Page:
He continued: “The primary international obligation around this issue is to protect the peace process in Northern Ireland and I very much hope we conclude a deal before the end of the transition period.


“I think that we will and it is in everybody’s interest to do so as we did last time, but I also understand why ministers have chosen to prioritise at the absolute top of that the importance of protecting the peace process in Northern Ireland.”


The controversial legislation which would “breach international law” is set to be published today… 


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Government can’t just ‘renege on its contract’ – Tory MP

Conservative MP Sir Bob Neill, who challenged Brandon Lewis over whether changes in the Internal Market Bill were consistent with the UK’s international legal obligations, said breaking the law would damage Britain’s reputation.

Sir Bob told BBC Radio 4’s PM programme: “When we signed the Withdrawal Agreement, with its protocol, we registered it as an international treaty with the UN. Therefore it has the force of international law.

“So whatever we seek to do, and I hope that we are able to resolve these issues … if we find something that we signed up to inconvenient – I’m afraid that doesn’t mean that you can renege on your contract, if you like.

“That would damage our reputation long term. It would be nice if we could sometimes, but you can’t and you shouldn’t.

“I think that’s the point that I’m concerned about and so I hope very much that the Government will not go down a route of putting us in a position where we breach an international agreement that we signed up to.”


Sir Keir Starmer has urged Boris Johnson not to “reopen old wounds” and to get a trade deal with the EU as he criticised the Government’s admission it could break international law over Brexit as “wrong”.

The Labour leader called on the Prime Minister today to return his attention to the coronavirus pandemic by ensuring negotiations with Brussels are successful.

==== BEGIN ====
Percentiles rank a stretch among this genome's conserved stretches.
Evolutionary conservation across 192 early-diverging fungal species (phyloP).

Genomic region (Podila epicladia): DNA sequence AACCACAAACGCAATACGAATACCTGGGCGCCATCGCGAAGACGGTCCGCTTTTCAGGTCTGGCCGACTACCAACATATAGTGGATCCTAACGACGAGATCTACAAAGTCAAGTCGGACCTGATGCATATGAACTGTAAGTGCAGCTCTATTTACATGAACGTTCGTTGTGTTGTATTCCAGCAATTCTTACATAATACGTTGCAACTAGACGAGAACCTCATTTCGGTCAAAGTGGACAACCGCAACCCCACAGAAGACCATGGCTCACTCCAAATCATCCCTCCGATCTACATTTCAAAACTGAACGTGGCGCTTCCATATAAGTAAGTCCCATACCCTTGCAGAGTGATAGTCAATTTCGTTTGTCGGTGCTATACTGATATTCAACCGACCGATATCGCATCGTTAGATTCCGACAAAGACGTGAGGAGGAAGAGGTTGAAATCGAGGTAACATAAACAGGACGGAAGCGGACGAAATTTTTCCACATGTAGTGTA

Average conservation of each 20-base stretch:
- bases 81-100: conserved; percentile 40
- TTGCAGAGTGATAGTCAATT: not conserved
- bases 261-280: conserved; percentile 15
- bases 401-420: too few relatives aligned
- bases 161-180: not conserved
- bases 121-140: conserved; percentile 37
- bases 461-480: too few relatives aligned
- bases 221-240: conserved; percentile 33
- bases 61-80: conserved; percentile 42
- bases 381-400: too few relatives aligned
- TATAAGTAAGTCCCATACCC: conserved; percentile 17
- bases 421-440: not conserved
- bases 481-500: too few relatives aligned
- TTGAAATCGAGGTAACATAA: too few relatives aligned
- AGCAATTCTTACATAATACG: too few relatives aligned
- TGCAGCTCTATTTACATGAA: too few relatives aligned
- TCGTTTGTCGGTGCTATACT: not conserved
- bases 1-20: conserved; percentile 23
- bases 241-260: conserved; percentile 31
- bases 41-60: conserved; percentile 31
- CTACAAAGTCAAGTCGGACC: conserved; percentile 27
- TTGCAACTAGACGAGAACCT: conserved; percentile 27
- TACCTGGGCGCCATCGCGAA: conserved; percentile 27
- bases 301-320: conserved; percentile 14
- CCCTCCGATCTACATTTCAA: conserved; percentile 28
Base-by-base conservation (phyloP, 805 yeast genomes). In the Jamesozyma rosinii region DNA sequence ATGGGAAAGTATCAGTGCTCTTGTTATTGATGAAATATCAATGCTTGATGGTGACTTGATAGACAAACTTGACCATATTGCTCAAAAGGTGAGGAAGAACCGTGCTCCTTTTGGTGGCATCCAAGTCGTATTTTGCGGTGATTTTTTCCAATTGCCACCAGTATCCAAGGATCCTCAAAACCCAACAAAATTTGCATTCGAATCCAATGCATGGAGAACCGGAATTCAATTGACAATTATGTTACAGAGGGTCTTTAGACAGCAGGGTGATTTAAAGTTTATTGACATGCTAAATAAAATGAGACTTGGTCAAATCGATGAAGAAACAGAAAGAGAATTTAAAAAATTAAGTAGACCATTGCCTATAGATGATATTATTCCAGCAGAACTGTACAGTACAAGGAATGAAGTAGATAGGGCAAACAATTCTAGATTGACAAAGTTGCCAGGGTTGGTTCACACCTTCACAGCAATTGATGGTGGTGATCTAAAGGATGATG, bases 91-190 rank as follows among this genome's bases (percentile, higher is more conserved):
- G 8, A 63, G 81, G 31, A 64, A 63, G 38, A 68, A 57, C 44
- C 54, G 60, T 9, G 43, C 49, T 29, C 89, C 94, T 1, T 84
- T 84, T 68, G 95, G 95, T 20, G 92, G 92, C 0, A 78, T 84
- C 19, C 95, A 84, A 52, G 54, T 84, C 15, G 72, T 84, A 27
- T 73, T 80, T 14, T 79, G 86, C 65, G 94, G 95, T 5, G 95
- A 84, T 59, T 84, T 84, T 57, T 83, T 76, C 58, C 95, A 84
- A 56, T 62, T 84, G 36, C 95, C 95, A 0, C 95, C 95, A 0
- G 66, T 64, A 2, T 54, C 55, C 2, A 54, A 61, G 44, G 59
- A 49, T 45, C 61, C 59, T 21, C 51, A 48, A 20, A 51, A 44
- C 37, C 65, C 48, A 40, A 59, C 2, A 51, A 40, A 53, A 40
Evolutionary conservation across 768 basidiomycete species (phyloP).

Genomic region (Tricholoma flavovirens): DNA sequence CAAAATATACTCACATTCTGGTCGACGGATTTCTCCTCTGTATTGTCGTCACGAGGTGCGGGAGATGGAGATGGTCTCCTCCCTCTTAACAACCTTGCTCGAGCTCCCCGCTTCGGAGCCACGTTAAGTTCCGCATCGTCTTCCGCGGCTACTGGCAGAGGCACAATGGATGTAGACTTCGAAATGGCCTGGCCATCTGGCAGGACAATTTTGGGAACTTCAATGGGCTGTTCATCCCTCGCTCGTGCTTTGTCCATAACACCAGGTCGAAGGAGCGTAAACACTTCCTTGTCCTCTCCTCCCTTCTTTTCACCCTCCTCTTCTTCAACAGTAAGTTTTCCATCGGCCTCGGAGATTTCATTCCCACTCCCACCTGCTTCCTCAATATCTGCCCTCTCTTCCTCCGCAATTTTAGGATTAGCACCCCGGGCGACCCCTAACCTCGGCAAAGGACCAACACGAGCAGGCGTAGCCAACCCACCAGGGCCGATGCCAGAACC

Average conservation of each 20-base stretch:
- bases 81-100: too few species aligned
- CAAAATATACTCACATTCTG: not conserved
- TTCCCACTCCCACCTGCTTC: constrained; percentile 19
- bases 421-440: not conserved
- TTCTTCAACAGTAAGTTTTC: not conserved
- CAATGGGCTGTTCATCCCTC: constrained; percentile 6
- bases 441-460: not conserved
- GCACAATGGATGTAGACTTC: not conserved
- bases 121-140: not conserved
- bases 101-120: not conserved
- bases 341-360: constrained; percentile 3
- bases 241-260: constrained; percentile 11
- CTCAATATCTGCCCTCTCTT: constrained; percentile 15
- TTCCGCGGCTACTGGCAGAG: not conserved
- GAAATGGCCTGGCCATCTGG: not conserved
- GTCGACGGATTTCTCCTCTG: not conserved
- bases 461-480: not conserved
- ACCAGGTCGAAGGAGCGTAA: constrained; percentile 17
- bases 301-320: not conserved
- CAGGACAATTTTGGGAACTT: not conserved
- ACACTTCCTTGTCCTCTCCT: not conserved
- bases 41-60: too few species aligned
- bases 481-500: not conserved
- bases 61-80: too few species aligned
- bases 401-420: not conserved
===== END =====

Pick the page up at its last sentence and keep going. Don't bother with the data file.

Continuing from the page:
Sir Keir’s message came after Northern Ireland Secretary Brandon Lewis admitted the Government’s plan to over-ride elements of Mr Johnson’s Withdrawal Agreement with Brussels would breach international law.

The head of the Government Legal Department, Sir Jonathan Jones, resigned amid reports he was “very unhappy” with the proposal.

During a series of broadcast interviews, Sir Keir told Channel 5 News: “What I would say to the Government is don’t reopen old wounds, get a deal, move on and concentrate on defeating this virus.”

He criticised the plan to introduce new legislation over-riding elements of the Withdrawal Agreement and suggested Mr Johnson could be using the proposal as a distraction.

He told Sky News: “What the Government is proposing is wrong, I think that’s plain for everybody to see. But we need to step back here and focus on getting a deal.

“There’s certainly a case to be made that this is all just being used as leverage in the negotiations and that’s wrong in principle.

“Getting a deal is in the national interest, that’s what the public want, that’s what they were promised. The outstanding issues are not difficult, they can be resolved.

“A deal can be struck in the next few weeks, the issues outstanding are not unsurmountable. To have no deal would be a failure of negotiation, a failure that has to be owned by the Prime Minister.”

He said he was not working with Conservative MPs riled by the proposal in order to table an amendment and block the move in a parliamentary manoeuvre.

He told Sky News: “I’ve not been talking cross-party on this issue because I’m very focused on the national interest which is getting a deal.”

Sir Keir said he knew Sir Jonathan during his career as a lawyer, vouched for him as a professional and said he would not have resigned “lightly”.

The Labour leader told Sky: “Jonathan is a first-class lawyer who has given excellent advice over the years and I’m absolutely sure he wouldn’t have done this lightly.

“I haven’t spoken to him but I have known him for many years.”